Updated: Mar 2, 2020
Spring is the time when we get bombarded with new diets, juice fast promotions and new fads that 'help' detox the body and loose weight. Unfortunately many of them are drastic and exhausting for the body and often back-fire as uncontrollable binge urges and overeating attacks in the months to come.
As a nutritional therapist I know that 'diets' don't work the same way as intense methods of detox (short juice cleanses, diet pills and restrictions) are too drastic for the body. The body is designed and already knows how to detox naturally, as long as we allow it to and provide it with the tools it needs.
This year, instead of going on a 30- day cleanse (only to come back to your old habits later with little benefit to your body) start making small, but lasting changes. Sure, it is tempting to follow a programme for a few days and forget about it. But is it really worth making yourself suffer even for a day just to find out that it had little effect on your long-term health?
Helping your body detox long-term may take slightly longer, but guess what? You probably already have all the tools to do so. Change one small thing per week and see yourself step into summer lighter, happier and so much healthier.
Water, water, water
Are you getting enough water daily? It is fascinating how many people in UK are chronically dehydrated. Adult male should have 2,5l and adult female should have 2l daily intake of H20. And that means pure water, discounting all the teas, coffees and juices. This is the minimum the body needs to flush those toxins out of the body.
The best way to 'get things moving' in the body and get enough of your daily intake is to have some warm water and lemon on waking (at least 500ml) and leaving some time before having breakfast.
Aim to consume majority of water in the first half of the day to make sure the toxins from the night before get flushed out and to take extra pressure from kidneys.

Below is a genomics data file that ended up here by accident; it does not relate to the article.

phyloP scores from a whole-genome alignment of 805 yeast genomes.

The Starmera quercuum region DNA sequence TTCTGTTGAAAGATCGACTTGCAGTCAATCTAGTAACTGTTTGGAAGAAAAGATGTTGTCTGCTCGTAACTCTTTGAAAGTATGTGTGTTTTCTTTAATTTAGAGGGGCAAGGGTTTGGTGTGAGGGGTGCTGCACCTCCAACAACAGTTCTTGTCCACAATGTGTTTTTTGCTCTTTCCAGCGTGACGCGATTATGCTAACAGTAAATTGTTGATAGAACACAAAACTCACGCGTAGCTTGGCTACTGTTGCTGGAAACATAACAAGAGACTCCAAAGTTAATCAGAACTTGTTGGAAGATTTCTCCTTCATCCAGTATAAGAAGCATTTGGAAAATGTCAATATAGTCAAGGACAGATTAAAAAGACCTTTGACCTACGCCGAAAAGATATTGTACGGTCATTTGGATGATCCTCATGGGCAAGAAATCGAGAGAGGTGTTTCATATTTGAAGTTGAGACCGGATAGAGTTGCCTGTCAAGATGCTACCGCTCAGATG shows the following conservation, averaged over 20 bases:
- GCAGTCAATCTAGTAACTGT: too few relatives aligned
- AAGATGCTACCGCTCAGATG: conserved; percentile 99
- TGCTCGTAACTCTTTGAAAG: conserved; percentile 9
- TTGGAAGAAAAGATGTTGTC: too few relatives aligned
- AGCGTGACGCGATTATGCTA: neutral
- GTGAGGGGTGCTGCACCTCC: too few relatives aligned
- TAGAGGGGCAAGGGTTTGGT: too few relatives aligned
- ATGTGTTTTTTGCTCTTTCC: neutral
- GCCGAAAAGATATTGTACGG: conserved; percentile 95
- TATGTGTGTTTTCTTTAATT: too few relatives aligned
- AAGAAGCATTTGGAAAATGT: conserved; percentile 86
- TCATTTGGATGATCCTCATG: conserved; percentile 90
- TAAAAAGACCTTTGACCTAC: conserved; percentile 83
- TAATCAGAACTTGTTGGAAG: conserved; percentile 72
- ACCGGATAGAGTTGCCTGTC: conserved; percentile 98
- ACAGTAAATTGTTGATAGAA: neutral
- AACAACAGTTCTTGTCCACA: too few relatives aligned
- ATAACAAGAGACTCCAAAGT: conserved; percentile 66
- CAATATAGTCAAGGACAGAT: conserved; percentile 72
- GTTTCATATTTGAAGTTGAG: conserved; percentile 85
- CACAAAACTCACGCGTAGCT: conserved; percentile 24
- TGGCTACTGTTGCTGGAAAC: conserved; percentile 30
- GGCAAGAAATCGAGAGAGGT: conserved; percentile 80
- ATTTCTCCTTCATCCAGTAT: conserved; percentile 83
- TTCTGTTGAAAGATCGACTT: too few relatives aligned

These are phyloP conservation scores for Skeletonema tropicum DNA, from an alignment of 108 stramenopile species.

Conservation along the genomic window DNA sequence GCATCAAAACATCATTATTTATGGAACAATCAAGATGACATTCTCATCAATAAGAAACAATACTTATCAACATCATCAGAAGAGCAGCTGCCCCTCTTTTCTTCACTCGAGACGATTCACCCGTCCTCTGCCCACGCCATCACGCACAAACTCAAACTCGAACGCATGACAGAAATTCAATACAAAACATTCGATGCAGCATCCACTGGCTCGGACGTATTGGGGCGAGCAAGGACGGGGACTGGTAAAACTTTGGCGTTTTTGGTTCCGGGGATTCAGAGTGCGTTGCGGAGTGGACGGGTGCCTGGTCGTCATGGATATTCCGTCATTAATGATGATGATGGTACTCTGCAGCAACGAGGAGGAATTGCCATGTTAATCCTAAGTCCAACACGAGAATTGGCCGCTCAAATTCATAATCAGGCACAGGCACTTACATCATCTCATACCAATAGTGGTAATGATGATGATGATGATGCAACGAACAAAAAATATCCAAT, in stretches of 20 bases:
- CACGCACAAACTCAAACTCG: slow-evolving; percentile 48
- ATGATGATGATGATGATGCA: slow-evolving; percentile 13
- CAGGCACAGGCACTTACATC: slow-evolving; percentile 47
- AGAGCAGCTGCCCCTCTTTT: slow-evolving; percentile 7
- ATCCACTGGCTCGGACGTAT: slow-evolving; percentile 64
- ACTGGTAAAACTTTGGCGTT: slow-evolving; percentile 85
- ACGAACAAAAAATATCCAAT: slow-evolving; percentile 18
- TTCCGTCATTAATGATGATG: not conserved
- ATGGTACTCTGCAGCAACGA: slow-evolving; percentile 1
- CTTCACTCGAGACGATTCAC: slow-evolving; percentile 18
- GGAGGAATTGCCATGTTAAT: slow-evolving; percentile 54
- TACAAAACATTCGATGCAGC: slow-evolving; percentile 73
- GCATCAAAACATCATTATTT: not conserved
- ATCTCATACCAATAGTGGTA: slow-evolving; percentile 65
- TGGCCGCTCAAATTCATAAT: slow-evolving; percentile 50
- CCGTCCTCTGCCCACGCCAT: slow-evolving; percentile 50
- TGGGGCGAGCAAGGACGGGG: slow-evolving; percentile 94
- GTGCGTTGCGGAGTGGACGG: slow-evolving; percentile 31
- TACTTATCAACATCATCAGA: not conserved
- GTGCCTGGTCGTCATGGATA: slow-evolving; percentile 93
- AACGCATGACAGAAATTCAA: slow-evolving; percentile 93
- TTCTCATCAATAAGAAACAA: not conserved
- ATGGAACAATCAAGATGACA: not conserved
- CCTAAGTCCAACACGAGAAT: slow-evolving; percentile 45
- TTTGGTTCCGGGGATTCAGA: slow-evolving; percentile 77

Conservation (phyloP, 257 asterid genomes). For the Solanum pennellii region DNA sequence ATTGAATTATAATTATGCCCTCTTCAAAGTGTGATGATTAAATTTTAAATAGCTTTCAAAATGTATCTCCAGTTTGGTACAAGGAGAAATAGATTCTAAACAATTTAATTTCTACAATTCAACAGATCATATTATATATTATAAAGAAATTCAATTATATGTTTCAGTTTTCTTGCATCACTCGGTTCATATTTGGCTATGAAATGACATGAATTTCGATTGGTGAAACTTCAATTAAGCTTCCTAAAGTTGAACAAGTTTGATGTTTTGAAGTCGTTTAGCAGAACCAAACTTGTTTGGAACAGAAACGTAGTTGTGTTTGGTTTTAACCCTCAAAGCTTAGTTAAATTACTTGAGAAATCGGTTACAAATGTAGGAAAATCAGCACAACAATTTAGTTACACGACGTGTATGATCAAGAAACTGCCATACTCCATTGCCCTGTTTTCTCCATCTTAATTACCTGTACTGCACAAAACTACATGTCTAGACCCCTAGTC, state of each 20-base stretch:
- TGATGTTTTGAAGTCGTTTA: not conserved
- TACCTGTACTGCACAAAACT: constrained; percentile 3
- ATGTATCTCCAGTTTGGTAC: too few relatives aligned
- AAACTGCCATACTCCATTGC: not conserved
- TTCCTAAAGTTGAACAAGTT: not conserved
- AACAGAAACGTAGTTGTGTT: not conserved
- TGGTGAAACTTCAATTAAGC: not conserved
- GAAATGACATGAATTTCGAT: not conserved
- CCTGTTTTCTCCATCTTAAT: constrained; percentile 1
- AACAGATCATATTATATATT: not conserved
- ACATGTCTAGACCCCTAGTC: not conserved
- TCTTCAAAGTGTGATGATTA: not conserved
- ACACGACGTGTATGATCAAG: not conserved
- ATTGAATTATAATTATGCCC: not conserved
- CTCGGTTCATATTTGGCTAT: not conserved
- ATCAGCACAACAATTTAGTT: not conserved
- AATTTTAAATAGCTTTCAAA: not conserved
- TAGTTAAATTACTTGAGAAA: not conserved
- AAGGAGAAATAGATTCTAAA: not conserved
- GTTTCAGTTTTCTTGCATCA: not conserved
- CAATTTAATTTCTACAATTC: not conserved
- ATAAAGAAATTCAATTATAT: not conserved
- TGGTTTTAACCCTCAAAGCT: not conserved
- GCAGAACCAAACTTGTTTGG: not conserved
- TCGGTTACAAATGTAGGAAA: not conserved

Back to simplicity
A few simple rules that can help with everyday food choices:
- Would your great-grandmother eat it?
- Can you read and pronounce all the ingredients on the label?
Simply put, our food these days is heavily processed and filled with artificial additives, which only add to the pool of toxins. Choose simple foods and ingredients that come from plants and are responsibly sourced, rather than those that are created in a lab. Remember, real food does not have 'ingredients'. A carrot is a carrot and a fillet of fish is exactly that.
Go for local and organic foods where possible, as they are much more nutritionally dense and contain less chemicals.
Impossible to argue that moderate exercise works miracles for health. Moderate amounts of exercise (30-40min 3x week) aids in increasing metabolism, balancing hormones and boosting immunity. Faster metabolism equals body being able to clear unnecessary 'clutter' and toxins from the body quicker. Give it a helping hand by swapping lift for stairs at work and walking to the station rather than driving.
Get your 7 a day
Yes, it really is 7. Newest guidelines suggest to have at least 5 different types of daily vegetables and maximum of 2 portions of fruit daily. It really is that simple- when you fill up more than half your plate with a variety of nutritious vegetables that are packed with antioxidants, you are giving your body a boost. The fibre in vegetables and fruits helps 'sweep' all the unnecessary toxins and by-products from the digestive system.
Increase the amount of vegetables in your daily routine and watch the sugar cravings subside, energy levels and moods balance out!
Caffeine, alcohol and sugar
This may feel like bad news, but it doesn't have to be. Excess consumption of caffeine, alcohol and sugar may all get the body out of balance and create unnecessary toxins. There is no need to completely deprive yourself from life's little pleasures and instead apply 'everything in moderation' approach. Replace second cup of coffee with green tea and snack on nuts instead of biscuits.
Keep yourself motivated remembering that it is not just another 'diet', but rather a long-term lifestyle change. One small step at a time...